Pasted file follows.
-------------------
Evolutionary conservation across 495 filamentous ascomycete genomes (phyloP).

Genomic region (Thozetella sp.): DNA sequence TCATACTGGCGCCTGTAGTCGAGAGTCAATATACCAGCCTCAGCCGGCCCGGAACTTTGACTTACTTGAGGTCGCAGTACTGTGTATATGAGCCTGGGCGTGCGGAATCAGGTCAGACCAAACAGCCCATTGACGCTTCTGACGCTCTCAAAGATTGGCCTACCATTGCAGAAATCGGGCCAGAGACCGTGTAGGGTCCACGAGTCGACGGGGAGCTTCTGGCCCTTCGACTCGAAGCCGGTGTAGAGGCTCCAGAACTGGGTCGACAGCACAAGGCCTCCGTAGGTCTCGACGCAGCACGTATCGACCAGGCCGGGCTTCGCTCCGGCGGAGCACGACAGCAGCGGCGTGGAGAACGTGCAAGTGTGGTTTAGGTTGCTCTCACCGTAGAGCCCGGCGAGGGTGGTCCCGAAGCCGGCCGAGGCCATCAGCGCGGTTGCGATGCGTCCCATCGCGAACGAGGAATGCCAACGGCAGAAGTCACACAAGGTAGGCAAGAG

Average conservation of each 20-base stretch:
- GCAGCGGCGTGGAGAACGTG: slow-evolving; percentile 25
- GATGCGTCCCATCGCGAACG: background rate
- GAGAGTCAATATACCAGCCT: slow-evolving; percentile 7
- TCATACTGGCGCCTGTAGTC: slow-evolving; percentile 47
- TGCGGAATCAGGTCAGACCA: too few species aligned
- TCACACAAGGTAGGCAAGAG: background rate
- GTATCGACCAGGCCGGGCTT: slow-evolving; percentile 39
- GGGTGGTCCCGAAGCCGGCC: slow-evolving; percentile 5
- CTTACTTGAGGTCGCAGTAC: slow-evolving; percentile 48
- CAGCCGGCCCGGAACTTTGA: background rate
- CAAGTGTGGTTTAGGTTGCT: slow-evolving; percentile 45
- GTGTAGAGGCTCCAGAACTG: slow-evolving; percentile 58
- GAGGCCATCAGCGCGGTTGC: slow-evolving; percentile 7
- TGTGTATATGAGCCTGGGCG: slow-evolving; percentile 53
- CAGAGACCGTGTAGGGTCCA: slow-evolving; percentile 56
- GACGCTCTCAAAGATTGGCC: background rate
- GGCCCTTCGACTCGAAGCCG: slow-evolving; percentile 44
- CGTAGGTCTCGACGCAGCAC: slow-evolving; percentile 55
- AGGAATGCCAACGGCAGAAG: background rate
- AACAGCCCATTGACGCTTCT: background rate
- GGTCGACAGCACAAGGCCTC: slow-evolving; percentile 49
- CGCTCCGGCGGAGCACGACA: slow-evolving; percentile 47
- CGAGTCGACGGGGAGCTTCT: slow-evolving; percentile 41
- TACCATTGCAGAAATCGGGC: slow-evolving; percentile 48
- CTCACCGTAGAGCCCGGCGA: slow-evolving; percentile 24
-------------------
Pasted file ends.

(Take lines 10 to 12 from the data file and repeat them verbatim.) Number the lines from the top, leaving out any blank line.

- GTATCGACCAGGCCGGGCTT: slow-evolving; percentile 39
- GGGTGGTCCCGAAGCCGGCC: slow-evolving; percentile 5
- CTTACTTGAGGTCGCAGTAC: slow-evolving; percentile 48